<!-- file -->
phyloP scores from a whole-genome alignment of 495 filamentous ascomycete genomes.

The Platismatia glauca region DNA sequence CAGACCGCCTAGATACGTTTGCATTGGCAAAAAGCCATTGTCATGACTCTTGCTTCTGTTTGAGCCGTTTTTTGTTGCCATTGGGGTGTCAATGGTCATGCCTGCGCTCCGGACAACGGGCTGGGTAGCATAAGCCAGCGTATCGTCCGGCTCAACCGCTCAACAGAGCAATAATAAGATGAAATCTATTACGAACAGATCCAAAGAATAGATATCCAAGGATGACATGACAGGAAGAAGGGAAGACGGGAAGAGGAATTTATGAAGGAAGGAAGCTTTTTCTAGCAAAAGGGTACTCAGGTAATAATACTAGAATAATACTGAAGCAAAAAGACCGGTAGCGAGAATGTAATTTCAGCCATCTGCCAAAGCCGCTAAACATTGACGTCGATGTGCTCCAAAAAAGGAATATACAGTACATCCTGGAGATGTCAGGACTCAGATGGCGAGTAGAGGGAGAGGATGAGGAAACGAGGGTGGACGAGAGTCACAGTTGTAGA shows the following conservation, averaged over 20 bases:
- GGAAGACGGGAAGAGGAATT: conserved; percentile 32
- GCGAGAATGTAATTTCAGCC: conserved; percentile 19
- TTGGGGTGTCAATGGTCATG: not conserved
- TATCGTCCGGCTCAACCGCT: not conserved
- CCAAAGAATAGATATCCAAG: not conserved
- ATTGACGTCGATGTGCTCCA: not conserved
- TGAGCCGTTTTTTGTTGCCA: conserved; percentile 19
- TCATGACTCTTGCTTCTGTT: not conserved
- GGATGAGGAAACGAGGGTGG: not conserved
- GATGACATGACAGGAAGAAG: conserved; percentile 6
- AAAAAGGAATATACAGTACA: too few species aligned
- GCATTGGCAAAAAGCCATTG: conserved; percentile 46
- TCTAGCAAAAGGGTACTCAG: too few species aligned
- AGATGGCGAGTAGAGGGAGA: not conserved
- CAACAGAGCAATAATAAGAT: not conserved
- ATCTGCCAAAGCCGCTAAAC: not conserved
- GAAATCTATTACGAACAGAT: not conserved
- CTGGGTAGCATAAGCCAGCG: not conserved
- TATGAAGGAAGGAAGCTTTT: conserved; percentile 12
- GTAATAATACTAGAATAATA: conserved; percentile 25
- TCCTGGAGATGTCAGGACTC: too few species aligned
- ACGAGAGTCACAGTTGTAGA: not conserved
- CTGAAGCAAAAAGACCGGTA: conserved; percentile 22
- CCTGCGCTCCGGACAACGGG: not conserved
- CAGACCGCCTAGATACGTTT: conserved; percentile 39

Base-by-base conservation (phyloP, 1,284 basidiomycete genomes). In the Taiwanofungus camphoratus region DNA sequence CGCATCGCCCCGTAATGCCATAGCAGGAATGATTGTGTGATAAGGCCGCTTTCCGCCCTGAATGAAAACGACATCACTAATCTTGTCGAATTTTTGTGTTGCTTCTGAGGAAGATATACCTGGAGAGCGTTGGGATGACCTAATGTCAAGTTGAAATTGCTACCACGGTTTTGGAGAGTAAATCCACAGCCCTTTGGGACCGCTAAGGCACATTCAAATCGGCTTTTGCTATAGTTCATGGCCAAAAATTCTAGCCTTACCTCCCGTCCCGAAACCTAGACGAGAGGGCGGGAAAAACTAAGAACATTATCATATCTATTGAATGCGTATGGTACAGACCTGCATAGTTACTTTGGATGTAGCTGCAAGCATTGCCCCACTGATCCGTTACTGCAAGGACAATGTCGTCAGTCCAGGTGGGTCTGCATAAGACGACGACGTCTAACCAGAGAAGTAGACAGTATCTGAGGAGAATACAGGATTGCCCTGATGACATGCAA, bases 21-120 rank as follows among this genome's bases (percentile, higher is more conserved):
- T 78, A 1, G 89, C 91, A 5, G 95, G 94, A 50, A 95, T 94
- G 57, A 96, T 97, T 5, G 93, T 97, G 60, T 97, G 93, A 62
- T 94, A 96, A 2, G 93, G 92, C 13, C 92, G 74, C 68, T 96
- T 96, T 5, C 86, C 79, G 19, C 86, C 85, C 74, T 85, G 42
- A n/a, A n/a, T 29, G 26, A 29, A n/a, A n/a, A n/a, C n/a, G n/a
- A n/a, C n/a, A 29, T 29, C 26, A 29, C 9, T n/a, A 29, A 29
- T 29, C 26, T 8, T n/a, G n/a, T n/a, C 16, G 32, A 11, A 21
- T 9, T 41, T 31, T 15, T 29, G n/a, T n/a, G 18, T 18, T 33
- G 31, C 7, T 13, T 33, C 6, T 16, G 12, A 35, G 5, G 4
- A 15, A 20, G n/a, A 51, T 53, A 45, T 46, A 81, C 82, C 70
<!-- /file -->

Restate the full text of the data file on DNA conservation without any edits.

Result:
phyloP scores from a whole-genome alignment of 495 filamentous ascomycete genomes.

The Platismatia glauca region DNA sequence CAGACCGCCTAGATACGTTTGCATTGGCAAAAAGCCATTGTCATGACTCTTGCTTCTGTTTGAGCCGTTTTTTGTTGCCATTGGGGTGTCAATGGTCATGCCTGCGCTCCGGACAACGGGCTGGGTAGCATAAGCCAGCGTATCGTCCGGCTCAACCGCTCAACAGAGCAATAATAAGATGAAATCTATTACGAACAGATCCAAAGAATAGATATCCAAGGATGACATGACAGGAAGAAGGGAAGACGGGAAGAGGAATTTATGAAGGAAGGAAGCTTTTTCTAGCAAAAGGGTACTCAGGTAATAATACTAGAATAATACTGAAGCAAAAAGACCGGTAGCGAGAATGTAATTTCAGCCATCTGCCAAAGCCGCTAAACATTGACGTCGATGTGCTCCAAAAAAGGAATATACAGTACATCCTGGAGATGTCAGGACTCAGATGGCGAGTAGAGGGAGAGGATGAGGAAACGAGGGTGGACGAGAGTCACAGTTGTAGA shows the following conservation, averaged over 20 bases:
- GGAAGACGGGAAGAGGAATT: conserved; percentile 32
- GCGAGAATGTAATTTCAGCC: conserved; percentile 19
- TTGGGGTGTCAATGGTCATG: not conserved
- TATCGTCCGGCTCAACCGCT: not conserved
- CCAAAGAATAGATATCCAAG: not conserved
- ATTGACGTCGATGTGCTCCA: not conserved
- TGAGCCGTTTTTTGTTGCCA: conserved; percentile 19
- TCATGACTCTTGCTTCTGTT: not conserved
- GGATGAGGAAACGAGGGTGG: not conserved
- GATGACATGACAGGAAGAAG: conserved; percentile 6
- AAAAAGGAATATACAGTACA: too few species aligned
- GCATTGGCAAAAAGCCATTG: conserved; percentile 46
- TCTAGCAAAAGGGTACTCAG: too few species aligned
- AGATGGCGAGTAGAGGGAGA: not conserved
- CAACAGAGCAATAATAAGAT: not conserved
- ATCTGCCAAAGCCGCTAAAC: not conserved
- GAAATCTATTACGAACAGAT: not conserved
- CTGGGTAGCATAAGCCAGCG: not conserved
- TATGAAGGAAGGAAGCTTTT: conserved; percentile 12
- GTAATAATACTAGAATAATA: conserved; percentile 25
- TCCTGGAGATGTCAGGACTC: too few species aligned
- ACGAGAGTCACAGTTGTAGA: not conserved
- CTGAAGCAAAAAGACCGGTA: conserved; percentile 22
- CCTGCGCTCCGGACAACGGG: not conserved
- CAGACCGCCTAGATACGTTT: conserved; percentile 39

Base-by-base conservation (phyloP, 1,284 basidiomycete genomes). In the Taiwanofungus camphoratus region DNA sequence CGCATCGCCCCGTAATGCCATAGCAGGAATGATTGTGTGATAAGGCCGCTTTCCGCCCTGAATGAAAACGACATCACTAATCTTGTCGAATTTTTGTGTTGCTTCTGAGGAAGATATACCTGGAGAGCGTTGGGATGACCTAATGTCAAGTTGAAATTGCTACCACGGTTTTGGAGAGTAAATCCACAGCCCTTTGGGACCGCTAAGGCACATTCAAATCGGCTTTTGCTATAGTTCATGGCCAAAAATTCTAGCCTTACCTCCCGTCCCGAAACCTAGACGAGAGGGCGGGAAAAACTAAGAACATTATCATATCTATTGAATGCGTATGGTACAGACCTGCATAGTTACTTTGGATGTAGCTGCAAGCATTGCCCCACTGATCCGTTACTGCAAGGACAATGTCGTCAGTCCAGGTGGGTCTGCATAAGACGACGACGTCTAACCAGAGAAGTAGACAGTATCTGAGGAGAATACAGGATTGCCCTGATGACATGCAA, bases 21-120 rank as follows among this genome's bases (percentile, higher is more conserved):
- T 78, A 1, G 89, C 91, A 5, G 95, G 94, A 50, A 95, T 94
- G 57, A 96, T 97, T 5, G 93, T 97, G 60, T 97, G 93, A 62
- T 94, A 96, A 2, G 93, G 92, C 13, C 92, G 74, C 68, T 96
- T 96, T 5, C 86, C 79, G 19, C 86, C 85, C 74, T 85, G 42
- A n/a, A n/a, T 29, G 26, A 29, A n/a, A n/a, A n/a, C n/a, G n/a
- A n/a, C n/a, A 29, T 29, C 26, A 29, C 9, T n/a, A 29, A 29
- T 29, C 26, T 8, T n/a, G n/a, T n/a, C 16, G 32, A 11, A 21
- T 9, T 41, T 31, T 15, T 29, G n/a, T n/a, G 18, T 18, T 33
- G 31, C 7, T 13, T 33, C 6, T 16, G 12, A 35, G 5, G 4
- A 15, A 20, G n/a, A 51, T 53, A 45, T 46, A 81, C 82, C 70